Sunday, March 18, 2012

Update and analysis on the sale of Magellan

A little more news is starting to creep out on the sale of Magellan to MiTAC, giving us some insight into what this may mean for the GPS market. According to DigiTimes,

"Mitac will operate business for each of its three own brands, Mio, Navman (acquired in March 2007) and Magellan, independently, the company pointed out."

MiTAC also said that the deal includes Magellan's "brand, trademark, software, intellectual properties, operating staff, client base and marketing network."

MiTAC and the Magellan Professional division

The deal is worth up to $96 million. While Shah Capital bought Magellan for $170 million in 2006, this does not translate into that large of a loss, since they appear to be holding onto the Magellan Professional division. I'm guessing that the latter is retaining some rights to use the Magellan name and may have worked out a manufacturing deal with MiTAC, since at least one professional and consumer product shares the same platform — the MobileMapper 6 which appears to be a beefed up Triton. All of this leads us to believe that there will be an ongoing relationship between the Magellan Professional division and MiTAC.

Branding

On the consumer side, I believe that MiTAC may drop the Mio line entirely in the U.S., seeking to capitalize on (and hopefully revitalize) the well known Magellan name.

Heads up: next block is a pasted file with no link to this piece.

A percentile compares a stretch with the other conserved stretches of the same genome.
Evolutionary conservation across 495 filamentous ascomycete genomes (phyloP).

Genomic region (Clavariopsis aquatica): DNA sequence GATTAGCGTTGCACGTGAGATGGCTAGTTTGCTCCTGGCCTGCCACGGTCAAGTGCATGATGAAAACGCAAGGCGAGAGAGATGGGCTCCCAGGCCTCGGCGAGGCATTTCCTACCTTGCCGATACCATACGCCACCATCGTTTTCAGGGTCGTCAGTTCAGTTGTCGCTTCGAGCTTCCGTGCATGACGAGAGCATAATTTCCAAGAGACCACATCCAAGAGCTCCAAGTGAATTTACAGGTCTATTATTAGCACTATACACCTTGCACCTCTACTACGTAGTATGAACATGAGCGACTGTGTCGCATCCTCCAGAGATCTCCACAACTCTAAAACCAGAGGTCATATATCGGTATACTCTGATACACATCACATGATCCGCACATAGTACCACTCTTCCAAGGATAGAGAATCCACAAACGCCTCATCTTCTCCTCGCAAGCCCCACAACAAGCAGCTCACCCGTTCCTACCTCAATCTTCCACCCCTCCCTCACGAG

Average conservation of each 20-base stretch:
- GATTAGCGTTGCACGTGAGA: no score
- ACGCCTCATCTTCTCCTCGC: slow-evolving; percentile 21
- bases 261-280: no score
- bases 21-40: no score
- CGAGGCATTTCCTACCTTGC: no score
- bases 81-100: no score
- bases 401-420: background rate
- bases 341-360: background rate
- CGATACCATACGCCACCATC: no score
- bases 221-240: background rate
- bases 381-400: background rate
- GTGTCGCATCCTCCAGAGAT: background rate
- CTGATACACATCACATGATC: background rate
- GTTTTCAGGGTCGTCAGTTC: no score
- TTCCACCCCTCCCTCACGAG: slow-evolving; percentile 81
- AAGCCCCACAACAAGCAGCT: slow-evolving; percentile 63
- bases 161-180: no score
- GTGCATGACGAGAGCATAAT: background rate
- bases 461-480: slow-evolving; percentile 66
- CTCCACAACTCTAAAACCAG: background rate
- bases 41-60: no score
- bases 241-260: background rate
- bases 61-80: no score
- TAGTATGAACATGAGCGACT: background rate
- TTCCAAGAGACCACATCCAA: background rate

Implications for the handheld GPS market

This could also give MiTAC an entree into a handheld market that is overwhelmingly dominated by Garmin.  Despite its small size compared to the auto sector, the handheld market could prove enticing since prices have held up better there.

In fact, this could be a good match. MiTAC seems more capable and experienced than Magellan when it comes to working with the Windows CE platform, so perhaps they could reduce the bugs that, for example, have bedeviled the Triton series.

Meanwhile, both Magellan and MiTAC are quicker to innovate than Garmin, so they stand a chance of competing on new feature sets such as live weather radar and GPS position reporting ala the SPOT Satellite Messenger. And Garmin could definitely use the competition (though DeLorme seems to be gaining a little market share with the introduction of their PN-40). Of course, that's the optimistic perspective. I just hope MiTAC has a clear idea where they are heading with this acquisition.

About Rich Owings

Rich is the owner, editor and chief bottle-washer for GPS Tracklog. Connect with him on Twitter, Facebook or Google Plus.

Comments

  1. It might be a good idea for Mitac to drop the Mio name. With Garmin coming out with their GPS Phone, it may be smart for Mitac to put the Magellan name on their GPS Phone instead of Mio. It’s a much more well-known name and the public would associate it better as a competitor to Garmin’s GPS Phone.
    As stated, since Mio and Magellan are already use to the Windows CE platform, it would definitely give them a leg up on Garmin when it comes to getting their software and hardware working with Windows Mobile.

  2. Pahlad Henk says:

    Dear Sir’s,
    PROPELLER NV in Paramaribo, SURINAME ,S.A. is a trading company,specialized for both the commercial and leisure segment.
    We want to become a dealer for the Magellan products, But I can not find it anywhere.
    Please advise or redirect.
    Best regards,
    Henk PAHLAD.
    Managing director.

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